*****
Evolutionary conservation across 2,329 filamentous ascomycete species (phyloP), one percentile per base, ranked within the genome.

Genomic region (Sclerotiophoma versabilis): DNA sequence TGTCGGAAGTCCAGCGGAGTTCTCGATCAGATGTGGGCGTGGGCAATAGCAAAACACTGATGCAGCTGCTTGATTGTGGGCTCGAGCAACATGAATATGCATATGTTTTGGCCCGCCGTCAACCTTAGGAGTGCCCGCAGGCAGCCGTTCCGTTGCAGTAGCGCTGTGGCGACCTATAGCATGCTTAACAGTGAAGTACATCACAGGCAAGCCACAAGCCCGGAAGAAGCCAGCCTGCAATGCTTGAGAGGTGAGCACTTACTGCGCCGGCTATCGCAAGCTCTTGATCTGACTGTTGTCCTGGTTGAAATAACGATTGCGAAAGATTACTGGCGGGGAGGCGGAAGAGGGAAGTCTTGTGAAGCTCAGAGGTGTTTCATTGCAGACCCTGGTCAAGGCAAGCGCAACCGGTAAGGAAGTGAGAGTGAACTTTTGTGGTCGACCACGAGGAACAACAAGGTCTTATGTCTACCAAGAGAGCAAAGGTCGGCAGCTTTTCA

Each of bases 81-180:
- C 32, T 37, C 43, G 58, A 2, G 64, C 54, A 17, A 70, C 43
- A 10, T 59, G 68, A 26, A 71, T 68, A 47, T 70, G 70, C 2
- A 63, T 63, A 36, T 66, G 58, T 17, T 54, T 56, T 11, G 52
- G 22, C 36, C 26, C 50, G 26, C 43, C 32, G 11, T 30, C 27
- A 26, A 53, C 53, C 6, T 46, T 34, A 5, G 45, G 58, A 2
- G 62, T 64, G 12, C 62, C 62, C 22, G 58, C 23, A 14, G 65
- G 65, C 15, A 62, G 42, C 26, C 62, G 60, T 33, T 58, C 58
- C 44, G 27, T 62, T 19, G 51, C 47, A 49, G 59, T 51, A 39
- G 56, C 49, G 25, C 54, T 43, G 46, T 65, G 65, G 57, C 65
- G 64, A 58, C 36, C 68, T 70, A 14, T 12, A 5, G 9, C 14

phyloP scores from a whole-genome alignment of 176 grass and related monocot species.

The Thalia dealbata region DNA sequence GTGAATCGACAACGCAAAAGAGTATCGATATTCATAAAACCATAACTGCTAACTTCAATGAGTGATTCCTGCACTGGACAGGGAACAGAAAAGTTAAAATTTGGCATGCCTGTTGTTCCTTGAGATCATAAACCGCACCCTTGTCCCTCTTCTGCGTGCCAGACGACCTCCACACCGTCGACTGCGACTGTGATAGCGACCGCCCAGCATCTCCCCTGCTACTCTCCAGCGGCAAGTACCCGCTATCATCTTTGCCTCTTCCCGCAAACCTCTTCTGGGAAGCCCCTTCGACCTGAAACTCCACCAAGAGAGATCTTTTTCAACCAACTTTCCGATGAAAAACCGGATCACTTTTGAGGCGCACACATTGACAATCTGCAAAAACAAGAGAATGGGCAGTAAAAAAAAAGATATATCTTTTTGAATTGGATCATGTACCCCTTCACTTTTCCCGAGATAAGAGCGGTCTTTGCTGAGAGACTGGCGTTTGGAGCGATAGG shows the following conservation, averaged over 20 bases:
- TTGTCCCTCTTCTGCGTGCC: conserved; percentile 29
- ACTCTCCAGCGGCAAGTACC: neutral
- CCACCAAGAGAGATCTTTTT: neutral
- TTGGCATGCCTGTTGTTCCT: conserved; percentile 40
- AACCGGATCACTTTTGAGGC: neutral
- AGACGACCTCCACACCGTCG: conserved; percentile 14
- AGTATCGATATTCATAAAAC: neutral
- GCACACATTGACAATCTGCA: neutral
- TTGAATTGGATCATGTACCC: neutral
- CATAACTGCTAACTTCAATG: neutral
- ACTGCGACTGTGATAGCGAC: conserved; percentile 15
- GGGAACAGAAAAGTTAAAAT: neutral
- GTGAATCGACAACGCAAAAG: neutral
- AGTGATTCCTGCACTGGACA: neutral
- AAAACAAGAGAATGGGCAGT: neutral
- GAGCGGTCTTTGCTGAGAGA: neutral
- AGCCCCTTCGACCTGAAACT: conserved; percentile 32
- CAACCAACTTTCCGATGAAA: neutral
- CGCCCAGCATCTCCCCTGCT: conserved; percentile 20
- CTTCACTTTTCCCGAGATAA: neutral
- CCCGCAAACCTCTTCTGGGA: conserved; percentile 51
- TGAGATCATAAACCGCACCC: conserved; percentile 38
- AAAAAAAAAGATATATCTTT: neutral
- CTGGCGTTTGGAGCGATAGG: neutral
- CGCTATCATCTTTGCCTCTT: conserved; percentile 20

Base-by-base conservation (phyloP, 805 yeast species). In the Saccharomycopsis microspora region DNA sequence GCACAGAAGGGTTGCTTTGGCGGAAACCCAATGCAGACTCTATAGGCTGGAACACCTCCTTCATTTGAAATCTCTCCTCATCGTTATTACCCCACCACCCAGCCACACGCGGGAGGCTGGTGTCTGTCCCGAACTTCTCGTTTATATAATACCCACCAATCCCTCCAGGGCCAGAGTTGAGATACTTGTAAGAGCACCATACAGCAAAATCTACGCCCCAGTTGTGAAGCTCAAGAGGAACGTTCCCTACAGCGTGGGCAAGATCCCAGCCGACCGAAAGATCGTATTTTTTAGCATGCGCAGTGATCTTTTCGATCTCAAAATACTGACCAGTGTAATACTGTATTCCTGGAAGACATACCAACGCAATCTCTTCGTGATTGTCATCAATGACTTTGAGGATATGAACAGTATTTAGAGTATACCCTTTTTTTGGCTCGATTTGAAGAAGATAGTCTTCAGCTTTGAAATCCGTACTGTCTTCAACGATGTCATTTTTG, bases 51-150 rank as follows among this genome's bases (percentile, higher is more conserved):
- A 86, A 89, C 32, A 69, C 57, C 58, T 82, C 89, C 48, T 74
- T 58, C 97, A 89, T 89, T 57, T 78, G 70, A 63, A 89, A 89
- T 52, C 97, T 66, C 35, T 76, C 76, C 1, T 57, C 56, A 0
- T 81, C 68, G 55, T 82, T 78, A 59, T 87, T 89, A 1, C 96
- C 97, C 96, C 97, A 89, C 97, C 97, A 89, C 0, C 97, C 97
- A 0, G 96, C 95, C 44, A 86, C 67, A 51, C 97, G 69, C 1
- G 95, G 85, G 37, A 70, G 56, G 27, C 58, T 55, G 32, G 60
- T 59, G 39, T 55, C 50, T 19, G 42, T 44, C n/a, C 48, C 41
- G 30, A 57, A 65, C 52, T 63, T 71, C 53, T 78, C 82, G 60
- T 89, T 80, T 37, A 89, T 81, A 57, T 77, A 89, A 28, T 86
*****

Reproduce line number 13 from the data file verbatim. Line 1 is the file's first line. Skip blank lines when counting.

- G 64, A 58, C 36, C 68, T 70, A 14, T 12, A 5, G 9, C 14